When it comes to an economic downturn, small companies without an S&P Global Rating could be hit first, according to S&P Global Market Intelligence. A credit rating signals a company’s ability to repay its debt and those without the rating could potentially be in a world of hurt.

“The unrated entities are like the canary in the mine,” said Michelle Cheong, Director at S&P Global Market Intelligence. “They are the ones that usually start to default first — before you see trouble happening among the rated entities—because they are the weaker link.”

Next in line could be companies that are at the lowest rung of investment-grade. At the height of the extended bull market, risky less-than-investment-grade bonds were in vogue with their attractive yields, particularly in a rising rate environment, but BBB bonds that are on the cusp of high yield status could be facing a liquidity crisis, according to a recent CNBC report.

As the volatility seen has been racking the stock markets as of late, it has also affected the bond markets, particularly liquidity–the ability purchase and sell an asset within a reasonable amount of time. BBB bond markets are especially susceptible because institutional investors, who carry war chests full of capital that aid in liquidity, aren’t able to invest in these bonds if they become high yield or “junk” issues.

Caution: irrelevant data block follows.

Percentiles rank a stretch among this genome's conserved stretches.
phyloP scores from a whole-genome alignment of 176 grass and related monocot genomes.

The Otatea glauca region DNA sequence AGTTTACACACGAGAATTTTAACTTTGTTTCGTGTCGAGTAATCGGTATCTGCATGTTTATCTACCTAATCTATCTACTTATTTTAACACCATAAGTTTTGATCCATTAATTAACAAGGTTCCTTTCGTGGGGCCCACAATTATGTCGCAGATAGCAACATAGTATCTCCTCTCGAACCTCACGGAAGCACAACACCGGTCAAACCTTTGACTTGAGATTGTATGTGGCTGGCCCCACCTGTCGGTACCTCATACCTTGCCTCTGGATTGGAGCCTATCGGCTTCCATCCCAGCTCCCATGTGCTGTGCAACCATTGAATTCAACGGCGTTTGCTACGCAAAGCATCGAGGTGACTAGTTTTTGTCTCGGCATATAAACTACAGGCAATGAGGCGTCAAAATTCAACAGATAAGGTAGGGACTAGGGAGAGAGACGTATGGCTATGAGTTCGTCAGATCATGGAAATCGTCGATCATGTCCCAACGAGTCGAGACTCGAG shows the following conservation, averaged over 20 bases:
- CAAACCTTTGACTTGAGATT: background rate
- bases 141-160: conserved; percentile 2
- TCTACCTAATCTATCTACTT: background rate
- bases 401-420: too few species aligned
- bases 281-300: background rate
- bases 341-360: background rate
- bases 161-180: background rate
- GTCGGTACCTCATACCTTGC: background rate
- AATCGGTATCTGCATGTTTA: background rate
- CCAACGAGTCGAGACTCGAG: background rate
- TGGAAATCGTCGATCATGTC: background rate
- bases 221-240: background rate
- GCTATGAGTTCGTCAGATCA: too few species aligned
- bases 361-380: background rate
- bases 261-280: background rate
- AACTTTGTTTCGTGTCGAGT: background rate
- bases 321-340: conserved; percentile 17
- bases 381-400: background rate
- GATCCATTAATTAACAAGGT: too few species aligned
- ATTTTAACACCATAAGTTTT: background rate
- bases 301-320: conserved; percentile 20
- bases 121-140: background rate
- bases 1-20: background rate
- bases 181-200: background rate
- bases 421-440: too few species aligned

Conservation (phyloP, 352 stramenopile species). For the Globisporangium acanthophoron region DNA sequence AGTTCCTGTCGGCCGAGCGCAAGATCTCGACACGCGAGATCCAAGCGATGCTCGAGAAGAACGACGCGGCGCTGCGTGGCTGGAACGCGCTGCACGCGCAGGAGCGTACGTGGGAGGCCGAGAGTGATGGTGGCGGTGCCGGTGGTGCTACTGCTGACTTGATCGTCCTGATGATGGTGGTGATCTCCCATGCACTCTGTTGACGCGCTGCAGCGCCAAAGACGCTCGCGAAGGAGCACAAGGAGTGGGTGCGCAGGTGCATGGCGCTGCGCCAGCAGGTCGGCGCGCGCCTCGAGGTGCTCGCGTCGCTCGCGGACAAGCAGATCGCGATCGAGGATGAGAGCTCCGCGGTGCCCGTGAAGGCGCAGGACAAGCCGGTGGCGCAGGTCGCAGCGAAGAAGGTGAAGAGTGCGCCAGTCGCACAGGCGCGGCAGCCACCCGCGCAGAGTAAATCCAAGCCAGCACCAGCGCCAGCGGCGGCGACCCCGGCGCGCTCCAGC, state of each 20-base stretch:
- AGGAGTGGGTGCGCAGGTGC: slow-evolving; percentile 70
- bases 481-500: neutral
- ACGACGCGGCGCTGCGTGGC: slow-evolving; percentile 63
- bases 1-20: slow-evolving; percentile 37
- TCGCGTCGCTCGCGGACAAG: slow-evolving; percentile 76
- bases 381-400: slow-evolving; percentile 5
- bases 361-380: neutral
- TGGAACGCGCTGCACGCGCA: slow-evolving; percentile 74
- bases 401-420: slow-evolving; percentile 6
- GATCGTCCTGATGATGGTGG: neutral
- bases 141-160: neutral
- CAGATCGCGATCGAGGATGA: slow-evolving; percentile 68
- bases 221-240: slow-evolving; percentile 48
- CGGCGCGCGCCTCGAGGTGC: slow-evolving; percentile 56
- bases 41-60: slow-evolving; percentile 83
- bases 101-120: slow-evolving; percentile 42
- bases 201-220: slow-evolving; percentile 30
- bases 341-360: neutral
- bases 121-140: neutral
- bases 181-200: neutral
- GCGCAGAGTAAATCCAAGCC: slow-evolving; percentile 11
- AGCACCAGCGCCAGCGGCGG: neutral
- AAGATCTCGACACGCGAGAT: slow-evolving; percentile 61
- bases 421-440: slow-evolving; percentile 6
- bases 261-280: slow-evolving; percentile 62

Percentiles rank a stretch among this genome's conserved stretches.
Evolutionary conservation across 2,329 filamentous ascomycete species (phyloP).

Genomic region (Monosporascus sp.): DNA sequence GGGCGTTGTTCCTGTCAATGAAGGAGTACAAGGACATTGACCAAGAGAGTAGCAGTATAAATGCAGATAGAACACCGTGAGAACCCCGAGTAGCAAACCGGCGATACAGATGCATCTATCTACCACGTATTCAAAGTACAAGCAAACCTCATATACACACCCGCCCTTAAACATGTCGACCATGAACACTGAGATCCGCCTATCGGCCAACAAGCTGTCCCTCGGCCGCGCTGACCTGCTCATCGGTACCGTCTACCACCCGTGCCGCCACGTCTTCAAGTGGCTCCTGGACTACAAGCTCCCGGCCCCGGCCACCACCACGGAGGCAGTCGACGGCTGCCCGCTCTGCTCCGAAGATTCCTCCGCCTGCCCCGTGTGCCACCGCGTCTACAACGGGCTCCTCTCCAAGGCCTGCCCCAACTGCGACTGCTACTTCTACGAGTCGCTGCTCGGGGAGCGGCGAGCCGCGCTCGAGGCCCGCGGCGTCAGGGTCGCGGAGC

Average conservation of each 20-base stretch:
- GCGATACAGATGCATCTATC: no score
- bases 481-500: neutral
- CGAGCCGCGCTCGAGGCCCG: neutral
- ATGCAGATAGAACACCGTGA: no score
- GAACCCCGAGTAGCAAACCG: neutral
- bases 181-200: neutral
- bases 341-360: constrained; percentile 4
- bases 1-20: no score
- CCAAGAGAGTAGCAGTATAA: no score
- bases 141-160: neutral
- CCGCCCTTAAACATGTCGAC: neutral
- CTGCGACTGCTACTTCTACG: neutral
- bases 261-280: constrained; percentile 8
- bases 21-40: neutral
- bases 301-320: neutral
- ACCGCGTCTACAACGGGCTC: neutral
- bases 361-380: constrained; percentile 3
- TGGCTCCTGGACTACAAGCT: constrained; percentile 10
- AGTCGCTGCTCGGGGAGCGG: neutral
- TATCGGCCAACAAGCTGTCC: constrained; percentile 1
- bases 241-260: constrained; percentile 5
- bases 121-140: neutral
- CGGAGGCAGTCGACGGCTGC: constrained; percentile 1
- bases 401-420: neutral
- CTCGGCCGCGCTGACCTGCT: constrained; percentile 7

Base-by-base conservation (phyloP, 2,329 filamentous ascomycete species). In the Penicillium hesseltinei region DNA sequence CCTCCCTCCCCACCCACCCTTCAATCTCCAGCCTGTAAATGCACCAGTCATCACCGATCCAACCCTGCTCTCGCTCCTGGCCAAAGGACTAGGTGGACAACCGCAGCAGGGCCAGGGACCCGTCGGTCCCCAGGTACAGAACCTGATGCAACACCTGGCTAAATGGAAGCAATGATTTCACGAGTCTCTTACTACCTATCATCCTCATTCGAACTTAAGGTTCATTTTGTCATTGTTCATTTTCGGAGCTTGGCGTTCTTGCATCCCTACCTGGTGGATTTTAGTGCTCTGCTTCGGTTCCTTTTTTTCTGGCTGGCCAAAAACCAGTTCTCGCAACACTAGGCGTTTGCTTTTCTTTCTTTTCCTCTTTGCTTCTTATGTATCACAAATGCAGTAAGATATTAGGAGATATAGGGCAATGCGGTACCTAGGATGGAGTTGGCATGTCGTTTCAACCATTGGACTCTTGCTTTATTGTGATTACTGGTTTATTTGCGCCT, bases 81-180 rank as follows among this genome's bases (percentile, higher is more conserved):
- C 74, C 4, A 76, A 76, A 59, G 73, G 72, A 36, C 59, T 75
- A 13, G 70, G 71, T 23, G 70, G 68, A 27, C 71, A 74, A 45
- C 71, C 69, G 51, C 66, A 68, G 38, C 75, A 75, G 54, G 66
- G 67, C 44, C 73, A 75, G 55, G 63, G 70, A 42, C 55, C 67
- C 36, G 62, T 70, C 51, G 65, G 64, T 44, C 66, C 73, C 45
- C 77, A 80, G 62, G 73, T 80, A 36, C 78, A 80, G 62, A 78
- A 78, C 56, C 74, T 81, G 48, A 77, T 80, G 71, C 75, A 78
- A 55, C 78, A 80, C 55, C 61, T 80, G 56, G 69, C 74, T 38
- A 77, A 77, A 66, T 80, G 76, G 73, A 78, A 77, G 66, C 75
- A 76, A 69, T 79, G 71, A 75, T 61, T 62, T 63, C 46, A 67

BBB bonds comprise about half of the investment-grade bond market and a lack of liquidity could leave BBB bond investors holding the debt as it toes the line between investment grade and junk bond status–the worry, of course, being that it may eventually fall into the category of the latter.

In order to avoid a possible liquidity crisis, investors can opt for more liquid exchange-traded funds that allocate capital into investment-grade debt issues like the Xtrackers Investment Grade Bond Interest Rate Hedged ETF (BATS: IGIH) and ProShares Investment Grade—Interest Rate Hedged (BATS: IGHG).

IGIH seeks investment results that track the performance of the Solactive Investment Grade Bond – Interest Rate Hedged Index where a portion IGIH’s total assets will reside in long positions in U.S. dollar-denominated investment-grade corporate bonds. As in the case of IGHG, this strategy effectively eliminates exposure to riskier bonds with fund allocations in investment-grade issues.

IGHG tracks the performance of the Citi Corporate Investment Grade (Treasury Rate-Hedged) Index with long positions in investment grade corporate bonds issued by both U.S. and foreign domiciled companies. This is particularly important during market downturns when the propensity for a company to default on its debt is higher. As such, IGHG focuses on investment-grade issues to reduce credit risk

For more trends in fixed income, visit the Fixed Income Channel.

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